Surely one of the loopiest things ever heard in the Dail
Of all the bizarre and questionable and even downright loopy ideas ever put forth in Dáil Eireann, there was one last week that must rank amongst the most nutty of all.
In essence, it would reward people who disobey the law and punish people who do - hardly the sort of vision that most of us would like in any person or party with an eye on being in government after the next election.
Given how it would promote civil disobedience, it's no surprise that it came from Sinn Féin - a party not yet so far removed from certain elements of its past that it still can't stop picking and choosing which rules and regulations should apply to them, and which they should either ignore or reject. Witness even two further examples last week as proof - the use of Leinster House grounds for filming a party political broadcast, and Mary Lou McDonald's refusal to accept a finding that she abused Dáil privilege by naming six former politicians as being linked to alleged tax evasion.
The 'reward the bad, punish the good' idea was contained in the document they published last Wednesday morning, where they said the first thing they would do if elected to government would be to abolish Irish Water and all domestic water charges.
As a result, anyone who doesn't pay the charge they are legally obliged to pay this year wouldn't be pursued for arrears, nor would there be any other action against them.
However, the good citizens who do in fact pay up would not get a refund - so they would effectively be punished for obeying the law as it stands, in that they'd be down a couple of hundred quid in comparison to the 'no way, we won't pay' brigade.
But the nonsense didn't stop there - as the Shinners said on the one hand that they would move to have a 'right to water' enshrined in the Constitution, but then on the other hand said that people who are members of group water schemes in rural areas would still have to pay. And there was no mention at all of other rural folk who have to sink their own well and then maintain their water and sewage system at their own expense. It would appear that in the Sinn Féin world, the Constitution wouldn't apply to everyone - but then again, they like to pick and choose to suit their own needs, so that's probably no surprise.
Businesses would still have to pay water rates too - but at least they'd be assured of a quick response if they ever had to phone up to query their bill. For according to a Shinner spokesperson, they would continue to honour all contracts with all staff at Irish Water as agreed. Considering that 750 were taken on to deal with inquiries from householders who would no longer need them, that would appear to be a hell of a lot of customer service staff for the commercial consumers who would be left. The computers in that office would probably see more Facebook action than customer account activity.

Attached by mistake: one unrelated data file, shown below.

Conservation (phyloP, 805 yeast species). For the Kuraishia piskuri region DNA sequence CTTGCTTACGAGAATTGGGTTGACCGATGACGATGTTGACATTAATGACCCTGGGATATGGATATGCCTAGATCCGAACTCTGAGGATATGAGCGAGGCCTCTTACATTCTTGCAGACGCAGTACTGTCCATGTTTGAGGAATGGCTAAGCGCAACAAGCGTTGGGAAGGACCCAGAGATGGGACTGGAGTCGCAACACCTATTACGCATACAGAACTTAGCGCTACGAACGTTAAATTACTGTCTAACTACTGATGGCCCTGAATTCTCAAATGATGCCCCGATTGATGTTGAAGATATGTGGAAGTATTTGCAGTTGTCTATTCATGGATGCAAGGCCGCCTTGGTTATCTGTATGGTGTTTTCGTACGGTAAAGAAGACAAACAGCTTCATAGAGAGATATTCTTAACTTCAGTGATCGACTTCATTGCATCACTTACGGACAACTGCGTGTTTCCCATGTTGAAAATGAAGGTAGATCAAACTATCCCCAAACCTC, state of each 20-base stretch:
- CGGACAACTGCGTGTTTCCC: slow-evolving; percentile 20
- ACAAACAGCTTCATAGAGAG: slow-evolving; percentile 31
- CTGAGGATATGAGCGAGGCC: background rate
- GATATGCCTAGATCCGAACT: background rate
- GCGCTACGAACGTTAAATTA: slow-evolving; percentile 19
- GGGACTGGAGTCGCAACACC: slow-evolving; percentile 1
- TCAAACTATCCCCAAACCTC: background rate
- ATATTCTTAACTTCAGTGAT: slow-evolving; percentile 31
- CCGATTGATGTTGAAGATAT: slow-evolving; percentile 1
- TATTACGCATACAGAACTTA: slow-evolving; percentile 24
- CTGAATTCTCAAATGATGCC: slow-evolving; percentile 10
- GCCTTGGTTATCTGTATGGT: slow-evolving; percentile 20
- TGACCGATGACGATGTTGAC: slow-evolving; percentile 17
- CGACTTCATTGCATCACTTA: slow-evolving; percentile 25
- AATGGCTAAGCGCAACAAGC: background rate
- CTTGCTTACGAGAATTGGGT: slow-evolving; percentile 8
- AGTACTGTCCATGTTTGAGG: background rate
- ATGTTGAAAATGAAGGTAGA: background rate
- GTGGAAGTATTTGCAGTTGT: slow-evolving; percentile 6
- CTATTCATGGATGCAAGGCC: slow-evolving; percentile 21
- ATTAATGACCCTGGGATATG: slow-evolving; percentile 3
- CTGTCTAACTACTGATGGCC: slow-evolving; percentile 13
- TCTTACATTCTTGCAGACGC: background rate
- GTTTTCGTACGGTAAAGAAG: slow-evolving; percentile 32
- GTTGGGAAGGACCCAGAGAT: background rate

Yet another problem with the Shinner proposal is that it doesn't actually contain any real specifics on who or what would become responsible for the delivery of water to Irish homes if or when Irish Water is abolished.
Spokesman Pearse Doherty, when pressed, spoke only in broad and generic terms about a new public body that would answer to a government department and a government minister, and that would most likely have a greater involvement again by the local authorities who were responsible for water supply before Irish Water was established.
He pointed towards Northern Ireland Water as an example of what he said could be done - saying it's a 'publicly-owned, publicly-accountable utility company, which doesn't charge domestic customers'.
They may not charge domestic customers directly - but consider this: the annual domestic rates on a STG £120,000 house (approx. €165,000) in Derry, for example, are in the region of £1,000 (approx. €1,380).
Here in the Republic, the Local Property Tax on a house of the same value is €315. That means you could pay property tax AND water charges and still be hit for less than half of what the nordies pay for services including their 'free' water. That's not something the Shinners are likely to point out to you themselves.
Finally, the Shinners are stuck too for what they would call the new company, since 'Irish Water' would no longer suit.
We could make a few suggestions.
Perhaps they might consider 'Real Irish Water'.
'Continuity Irish Water' might suit either.